Note: this document is not a hack! It may seem so, because we’re taking the scenic route to get our printers working. But we’re using accepted, Unix printing practices in order to do so.
This document originally referred to the use of Hewlett-Packard brand inkjet printers on a network server with Mac OS X 10.0. These results generally work with other brands of inkjet or laser printers. The examples herein will apply to HP printers. Making these adaptations for other printers is left mostly as an exercise for the reader, but this document should point you in the right direction if this pertains to you.
Specifically, this document was originally developed with meeting my own objectives, which mean making the following work:
- HP DeskJet 970cse inkjet printer. This printer was sold with a built-in duplexer (pager turner-over), built-in USB port, and legacy parallel port (which is used to connect to the print server). It is important to note that this is not a PostScript printer (it uses HP’s proprietary PCL language instead). Virtually any PCL-capable printer should be adaptable to these instructions.
- HP JetDirect 300x print server. This is the device that turns essentially any parallel printer into an independent network printer. It supports IPX, TCP/IP, and AppleTalk. In this document, we will work with both TCP/IP and AppleTalk, and an interesting experiment early on will take advantage of the AppleTalk capabilities. Virtually any printer server capable of SMB, AppleTalk, or TCP/IP should be adaptable to these instructions.
- iMac DV SE (Graphite). This is the computer first used to get Mac OS X and the DeskJet to cooperate. This machine was connected to my home LAN.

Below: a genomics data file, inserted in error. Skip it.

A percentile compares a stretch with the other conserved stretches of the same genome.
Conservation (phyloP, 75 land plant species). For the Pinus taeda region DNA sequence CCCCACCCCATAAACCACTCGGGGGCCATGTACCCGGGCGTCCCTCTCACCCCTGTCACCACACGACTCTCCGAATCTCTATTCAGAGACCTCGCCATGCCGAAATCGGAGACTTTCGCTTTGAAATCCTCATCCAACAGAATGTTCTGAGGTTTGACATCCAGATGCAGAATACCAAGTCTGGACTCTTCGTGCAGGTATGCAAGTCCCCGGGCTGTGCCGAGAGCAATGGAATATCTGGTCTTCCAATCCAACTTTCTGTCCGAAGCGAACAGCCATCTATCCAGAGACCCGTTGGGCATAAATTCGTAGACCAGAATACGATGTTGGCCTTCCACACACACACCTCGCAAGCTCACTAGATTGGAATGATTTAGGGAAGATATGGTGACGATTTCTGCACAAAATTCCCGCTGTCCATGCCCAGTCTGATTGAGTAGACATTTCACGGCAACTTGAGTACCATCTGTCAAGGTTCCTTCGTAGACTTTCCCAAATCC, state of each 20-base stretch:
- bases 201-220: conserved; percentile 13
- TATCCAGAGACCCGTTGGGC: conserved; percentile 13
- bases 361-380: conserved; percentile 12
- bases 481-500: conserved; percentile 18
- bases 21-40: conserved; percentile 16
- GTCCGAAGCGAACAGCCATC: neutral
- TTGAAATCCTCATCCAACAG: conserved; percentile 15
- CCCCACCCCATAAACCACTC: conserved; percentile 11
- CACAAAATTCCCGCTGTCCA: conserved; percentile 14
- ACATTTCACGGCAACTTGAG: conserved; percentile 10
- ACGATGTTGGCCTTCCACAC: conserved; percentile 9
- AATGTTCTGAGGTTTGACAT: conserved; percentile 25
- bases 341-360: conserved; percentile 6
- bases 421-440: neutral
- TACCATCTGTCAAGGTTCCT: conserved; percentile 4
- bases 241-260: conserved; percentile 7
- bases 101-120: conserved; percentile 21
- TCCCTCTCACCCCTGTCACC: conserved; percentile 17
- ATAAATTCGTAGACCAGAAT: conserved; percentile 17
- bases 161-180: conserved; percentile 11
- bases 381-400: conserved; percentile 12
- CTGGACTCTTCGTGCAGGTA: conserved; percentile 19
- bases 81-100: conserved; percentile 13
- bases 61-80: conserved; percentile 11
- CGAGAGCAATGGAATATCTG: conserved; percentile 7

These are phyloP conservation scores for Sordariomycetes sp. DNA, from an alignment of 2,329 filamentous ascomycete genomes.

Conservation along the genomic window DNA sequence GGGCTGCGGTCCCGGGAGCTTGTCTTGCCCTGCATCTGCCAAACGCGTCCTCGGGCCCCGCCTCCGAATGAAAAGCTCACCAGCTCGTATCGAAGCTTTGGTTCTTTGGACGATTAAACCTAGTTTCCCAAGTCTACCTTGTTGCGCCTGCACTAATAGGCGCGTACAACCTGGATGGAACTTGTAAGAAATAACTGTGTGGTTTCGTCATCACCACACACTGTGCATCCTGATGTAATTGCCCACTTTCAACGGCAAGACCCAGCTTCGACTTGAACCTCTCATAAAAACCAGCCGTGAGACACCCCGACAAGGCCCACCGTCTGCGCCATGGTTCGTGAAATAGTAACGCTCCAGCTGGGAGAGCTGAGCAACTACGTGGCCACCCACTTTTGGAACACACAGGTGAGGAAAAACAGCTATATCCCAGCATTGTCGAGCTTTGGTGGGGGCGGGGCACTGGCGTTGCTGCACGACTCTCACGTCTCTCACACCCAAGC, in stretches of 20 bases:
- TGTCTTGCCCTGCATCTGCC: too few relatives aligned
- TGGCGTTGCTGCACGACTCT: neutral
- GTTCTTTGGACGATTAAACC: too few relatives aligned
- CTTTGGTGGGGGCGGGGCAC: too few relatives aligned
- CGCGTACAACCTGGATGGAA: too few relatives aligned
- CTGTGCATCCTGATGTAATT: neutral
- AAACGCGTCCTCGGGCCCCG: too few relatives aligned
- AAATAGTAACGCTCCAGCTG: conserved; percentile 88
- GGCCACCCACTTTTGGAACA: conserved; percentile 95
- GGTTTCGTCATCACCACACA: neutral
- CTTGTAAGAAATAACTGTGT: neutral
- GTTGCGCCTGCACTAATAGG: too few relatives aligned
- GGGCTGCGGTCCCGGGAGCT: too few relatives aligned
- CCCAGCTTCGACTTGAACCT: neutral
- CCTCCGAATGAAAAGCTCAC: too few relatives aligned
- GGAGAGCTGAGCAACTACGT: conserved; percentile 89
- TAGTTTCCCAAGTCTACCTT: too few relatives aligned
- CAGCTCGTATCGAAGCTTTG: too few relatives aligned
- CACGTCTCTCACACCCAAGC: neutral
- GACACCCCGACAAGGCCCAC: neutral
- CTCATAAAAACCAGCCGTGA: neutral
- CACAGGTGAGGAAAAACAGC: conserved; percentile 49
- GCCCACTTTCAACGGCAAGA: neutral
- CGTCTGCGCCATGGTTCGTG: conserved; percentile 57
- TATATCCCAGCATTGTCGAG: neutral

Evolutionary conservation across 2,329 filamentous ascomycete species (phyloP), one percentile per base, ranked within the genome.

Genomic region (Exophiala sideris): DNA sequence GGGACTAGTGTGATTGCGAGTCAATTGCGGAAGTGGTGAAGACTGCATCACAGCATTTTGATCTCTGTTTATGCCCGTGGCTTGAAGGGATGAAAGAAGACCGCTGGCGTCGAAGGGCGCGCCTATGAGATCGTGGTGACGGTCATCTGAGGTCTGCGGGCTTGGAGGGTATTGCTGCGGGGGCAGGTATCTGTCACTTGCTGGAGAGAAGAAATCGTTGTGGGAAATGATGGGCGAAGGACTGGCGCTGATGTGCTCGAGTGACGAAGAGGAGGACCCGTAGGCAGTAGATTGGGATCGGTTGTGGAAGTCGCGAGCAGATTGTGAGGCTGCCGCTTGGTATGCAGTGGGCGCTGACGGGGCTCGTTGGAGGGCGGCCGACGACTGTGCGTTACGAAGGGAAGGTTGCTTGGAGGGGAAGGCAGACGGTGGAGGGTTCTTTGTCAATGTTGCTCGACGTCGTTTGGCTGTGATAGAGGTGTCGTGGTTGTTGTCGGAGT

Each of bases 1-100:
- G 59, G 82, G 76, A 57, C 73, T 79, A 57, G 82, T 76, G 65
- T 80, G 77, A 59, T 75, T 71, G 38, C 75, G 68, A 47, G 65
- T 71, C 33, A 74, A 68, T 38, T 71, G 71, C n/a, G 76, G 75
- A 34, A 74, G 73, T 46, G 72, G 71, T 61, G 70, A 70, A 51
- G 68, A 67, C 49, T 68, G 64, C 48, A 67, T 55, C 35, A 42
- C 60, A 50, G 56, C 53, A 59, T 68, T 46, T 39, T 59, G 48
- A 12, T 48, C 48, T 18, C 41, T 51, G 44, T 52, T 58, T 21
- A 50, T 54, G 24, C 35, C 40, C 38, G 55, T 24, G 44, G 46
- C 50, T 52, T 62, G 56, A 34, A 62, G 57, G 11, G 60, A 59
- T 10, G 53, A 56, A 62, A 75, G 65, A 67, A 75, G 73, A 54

- PowerBook (Bronze). This is the testbed computer used to verify that these instructions actually work. This machine was connected to my home LAN.
- HP Pavilion Computer with Windows XP Professional. This computer was used to generate PCL code for testing under Mac OS X. This machine was connected to my home LAN.
Printing from pre-OS X to this printer configuration was a simple matter of choosing the printer driver from the Chooser, and browsing for it over the AppleTalk network. For the most part, this still works perfectly well in the Classic environment running under Mac OS X (although “background printing” must be disabled).
Printing from Windows ME and earlier to this configuration was a little more involved, but not difficult for the technical-minded. The HP JetAdmin software included with the print server (and now no longer available) creates a faux printer port that is redirected to the IP address of the JetDirect box. Windows, in turn, sees this faux port as if it were any other local, physical printer port. Installation of printer drivers only differs by selecting the faux port in lieu of LPT1:, for example.
Note: In this setup, Windows now thinks of this as a local printer, not a network printer, which greatly simplifies things in a home or uncontrolled network environment. Admittedly, this, too is a hack provided by HP, since Windows, by itself, was utterly incapable of finding and configuring the printer on the network. This HP JetAdmin setup has also worked for me on Windows 95, Windows 98, and Windows ME, from both a real PC as well as versions 2, 3, 4, and 5 of Connectix’ “VirtualPC” on the Macintosh.
Note: Windows XP now supports directly printing to TCP/IP printers without having to create faux local ports.
Note: Hewlett-Packard has now discontinued the distribution of HP JetAdmin software, on the basis that it’s obsolete. HP claims that their newer, web-based printer management software accomplishes the same work. However, just like HP JetAdmin, this new software is still unavailable for the Macintosh platform.